This last weekend we spent some time school shopping. It is still summer and we have a lot of our summer clothes so back to school shopping for clothes is very minimal. I choose to wait for a sale in the fall to get winter clothes that they may not have from the previous year. You see kids’ continue to grow. (smile).
We shopped at a few consignment shops for gently used clothing and shoes. As I rounded the corner to show my teenager the nice selection of name brand shoes he tells me “no” “I don’t want those”. “What do you mean you don’t want those”? That was my first response. I could not believe what he was saying. In my hand were name brand shoes that had a really good price and looked like someone wore them once.
It was in his mind that most of his clothes money would go on his shoes. He could live without the clothes. My duty as a parent was to show him that spending a large share of money on shoes is not the way to save for a solid future. Even though we homeschool and live frugally that doesn’t mean that everyone in our family will share our mindset. Kids can be guided but at the end of the day they need to be allowed to make their own mistakes.
Since our family is strong advocates for the Dave Ramsey plan that is where I started with my talk. Even though he is working, my teenager needs to be thinking and utilizing the value of money. Learning to spend on the priorities, save for the future and give are good starting foundations. At this moment I wanted to overload him with information, but I knew that his eyes would glaze over and that would be the end of our conversation.
This topic had to be approached in a way that he would get the meaning. I started with interest in a mutual fund with a balance of $160.00. The amount that he wanted to spend because it was only $160.00. Yes, I about fainted. In one of his homeschool classes last year he had learned about investing and interest. He understood this, but really wanted those shoes.
I explained that these shoes would not be around as long as the money in the mutual fund would be and how that could grow. While working with him on this math equation I had him grab the calculator to add up his savings and total worth in 10 years just by starting with his $160.00. Math for me requires a calculator especially with numbers that are multiplying.
After a very quick, (super quick) review because time was limited that is when I started to discuss a budget. That we save some, spend some, and give a lot. If we don’t then money will spend too easily and we will end up with a closet of expensive shoes, but nothing too eat on. This was an exaggeration to an extent but I wanted him to understand my point of sitting down and knowing what will be spent and what will be saved. When my husband and I do our budget we save first before any bills. Then we start paying the priorities like food, house, and utilities.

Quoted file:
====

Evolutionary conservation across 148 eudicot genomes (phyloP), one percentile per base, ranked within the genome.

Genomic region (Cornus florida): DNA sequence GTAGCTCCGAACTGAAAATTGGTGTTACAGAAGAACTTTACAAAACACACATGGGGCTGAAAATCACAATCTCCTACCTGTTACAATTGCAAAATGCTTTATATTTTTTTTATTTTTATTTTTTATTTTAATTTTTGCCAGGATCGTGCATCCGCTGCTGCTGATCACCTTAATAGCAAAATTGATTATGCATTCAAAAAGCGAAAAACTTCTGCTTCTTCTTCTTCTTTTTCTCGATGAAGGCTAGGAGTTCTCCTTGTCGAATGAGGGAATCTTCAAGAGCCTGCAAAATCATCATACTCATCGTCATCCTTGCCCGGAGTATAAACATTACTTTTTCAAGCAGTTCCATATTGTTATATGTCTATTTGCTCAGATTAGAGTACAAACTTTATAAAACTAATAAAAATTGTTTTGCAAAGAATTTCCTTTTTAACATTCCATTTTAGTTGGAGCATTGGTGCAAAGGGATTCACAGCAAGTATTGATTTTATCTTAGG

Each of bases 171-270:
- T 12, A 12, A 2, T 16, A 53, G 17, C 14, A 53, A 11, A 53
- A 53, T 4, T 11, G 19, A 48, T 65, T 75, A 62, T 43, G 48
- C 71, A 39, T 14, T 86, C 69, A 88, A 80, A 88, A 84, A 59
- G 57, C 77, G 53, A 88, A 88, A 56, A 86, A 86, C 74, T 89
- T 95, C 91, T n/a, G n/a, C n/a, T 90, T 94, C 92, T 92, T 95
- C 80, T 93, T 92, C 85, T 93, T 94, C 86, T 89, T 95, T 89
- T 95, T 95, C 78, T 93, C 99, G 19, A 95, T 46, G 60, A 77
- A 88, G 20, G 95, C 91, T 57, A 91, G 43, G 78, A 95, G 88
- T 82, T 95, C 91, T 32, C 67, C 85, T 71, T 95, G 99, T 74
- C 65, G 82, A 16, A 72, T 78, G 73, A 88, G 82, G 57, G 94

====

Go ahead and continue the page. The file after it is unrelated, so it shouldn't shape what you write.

Budget Lesson Points:
- Do not buy anything full price. There are too many sales. Instant gratification will cost way too much money. Learning to wait on what is being bought teaches patience and value of money. Stores have put together bargains for “Back To School” so use them.
- Budget the money to spend, not all of it will go to clothes. Stay with that budget.
- Don’t shop without cash. Only take a certain amount that you want to spend and leave the rest at home. This will help when choosing items and making purchases. If you don’t have it on you, then it won’t be spent.
- Take time to talk about a savings plan and future goals. Discuss what it will take to meet those goals with cash.
- Always pay yourself first. Even if it is only $10.00 per month. Save it and don’t touch it.
Use this time to teach them about mutual funds, cd’s, money markets and various ways to save money. This will catapult them into a future of repetitive saving and we must change the minds of our children. If we do not then they may spend 1/3 of their adult life getting out of credit card debt. I want better for my son so that is why he needed this lesson in money.
Allowing my teenager to buy the shoes that he wanted would have taught him nothing. He needed to hear the lesson that I was teaching him and then decide. As parents we must arm them for adulthood with money. If we let them be frivolous that may carry over into their entire adult life. This year in our homeschool there will be a few lessons again on budgeting I am sure.
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